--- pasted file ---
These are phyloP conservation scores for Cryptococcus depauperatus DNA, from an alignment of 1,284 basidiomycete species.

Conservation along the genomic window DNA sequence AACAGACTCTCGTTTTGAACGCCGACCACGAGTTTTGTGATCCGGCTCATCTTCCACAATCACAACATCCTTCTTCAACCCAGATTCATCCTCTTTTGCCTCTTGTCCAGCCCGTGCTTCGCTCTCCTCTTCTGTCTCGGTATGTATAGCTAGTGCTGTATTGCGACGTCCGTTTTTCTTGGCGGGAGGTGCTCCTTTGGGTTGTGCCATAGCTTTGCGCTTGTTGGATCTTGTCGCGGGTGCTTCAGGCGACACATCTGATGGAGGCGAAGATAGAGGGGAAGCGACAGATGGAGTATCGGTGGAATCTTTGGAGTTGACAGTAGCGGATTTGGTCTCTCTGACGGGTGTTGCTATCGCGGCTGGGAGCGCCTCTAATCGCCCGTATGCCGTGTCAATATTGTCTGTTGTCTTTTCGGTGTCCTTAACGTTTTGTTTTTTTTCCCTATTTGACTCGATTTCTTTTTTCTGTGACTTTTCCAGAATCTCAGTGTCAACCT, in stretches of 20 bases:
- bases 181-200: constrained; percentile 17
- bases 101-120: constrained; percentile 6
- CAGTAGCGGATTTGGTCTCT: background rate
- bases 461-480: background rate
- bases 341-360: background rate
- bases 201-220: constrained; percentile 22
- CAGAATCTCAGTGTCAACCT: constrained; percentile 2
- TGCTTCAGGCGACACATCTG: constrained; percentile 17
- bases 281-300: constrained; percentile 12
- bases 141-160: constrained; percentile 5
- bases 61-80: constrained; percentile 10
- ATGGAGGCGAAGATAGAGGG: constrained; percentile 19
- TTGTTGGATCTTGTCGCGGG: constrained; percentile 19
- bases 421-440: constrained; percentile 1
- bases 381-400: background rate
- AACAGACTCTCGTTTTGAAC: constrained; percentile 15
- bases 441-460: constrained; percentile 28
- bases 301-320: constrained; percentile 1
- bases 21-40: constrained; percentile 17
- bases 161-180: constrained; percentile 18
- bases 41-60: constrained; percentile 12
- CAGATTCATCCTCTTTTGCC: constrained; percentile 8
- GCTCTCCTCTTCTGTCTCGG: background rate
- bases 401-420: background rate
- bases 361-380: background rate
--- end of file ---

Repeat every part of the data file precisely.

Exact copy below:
These are phyloP conservation scores for Cryptococcus depauperatus DNA, from an alignment of 1,284 basidiomycete species.

Conservation along the genomic window DNA sequence AACAGACTCTCGTTTTGAACGCCGACCACGAGTTTTGTGATCCGGCTCATCTTCCACAATCACAACATCCTTCTTCAACCCAGATTCATCCTCTTTTGCCTCTTGTCCAGCCCGTGCTTCGCTCTCCTCTTCTGTCTCGGTATGTATAGCTAGTGCTGTATTGCGACGTCCGTTTTTCTTGGCGGGAGGTGCTCCTTTGGGTTGTGCCATAGCTTTGCGCTTGTTGGATCTTGTCGCGGGTGCTTCAGGCGACACATCTGATGGAGGCGAAGATAGAGGGGAAGCGACAGATGGAGTATCGGTGGAATCTTTGGAGTTGACAGTAGCGGATTTGGTCTCTCTGACGGGTGTTGCTATCGCGGCTGGGAGCGCCTCTAATCGCCCGTATGCCGTGTCAATATTGTCTGTTGTCTTTTCGGTGTCCTTAACGTTTTGTTTTTTTTCCCTATTTGACTCGATTTCTTTTTTCTGTGACTTTTCCAGAATCTCAGTGTCAACCT, in stretches of 20 bases:
- bases 181-200: constrained; percentile 17
- bases 101-120: constrained; percentile 6
- CAGTAGCGGATTTGGTCTCT: background rate
- bases 461-480: background rate
- bases 341-360: background rate
- bases 201-220: constrained; percentile 22
- CAGAATCTCAGTGTCAACCT: constrained; percentile 2
- TGCTTCAGGCGACACATCTG: constrained; percentile 17
- bases 281-300: constrained; percentile 12
- bases 141-160: constrained; percentile 5
- bases 61-80: constrained; percentile 10
- ATGGAGGCGAAGATAGAGGG: constrained; percentile 19
- TTGTTGGATCTTGTCGCGGG: constrained; percentile 19
- bases 421-440: constrained; percentile 1
- bases 381-400: background rate
- AACAGACTCTCGTTTTGAAC: constrained; percentile 15
- bases 441-460: constrained; percentile 28
- bases 301-320: constrained; percentile 1
- bases 21-40: constrained; percentile 17
- bases 161-180: constrained; percentile 18
- bases 41-60: constrained; percentile 12
- CAGATTCATCCTCTTTTGCC: constrained; percentile 8
- GCTCTCCTCTTCTGTCTCGG: background rate
- bases 401-420: background rate
- bases 361-380: background rate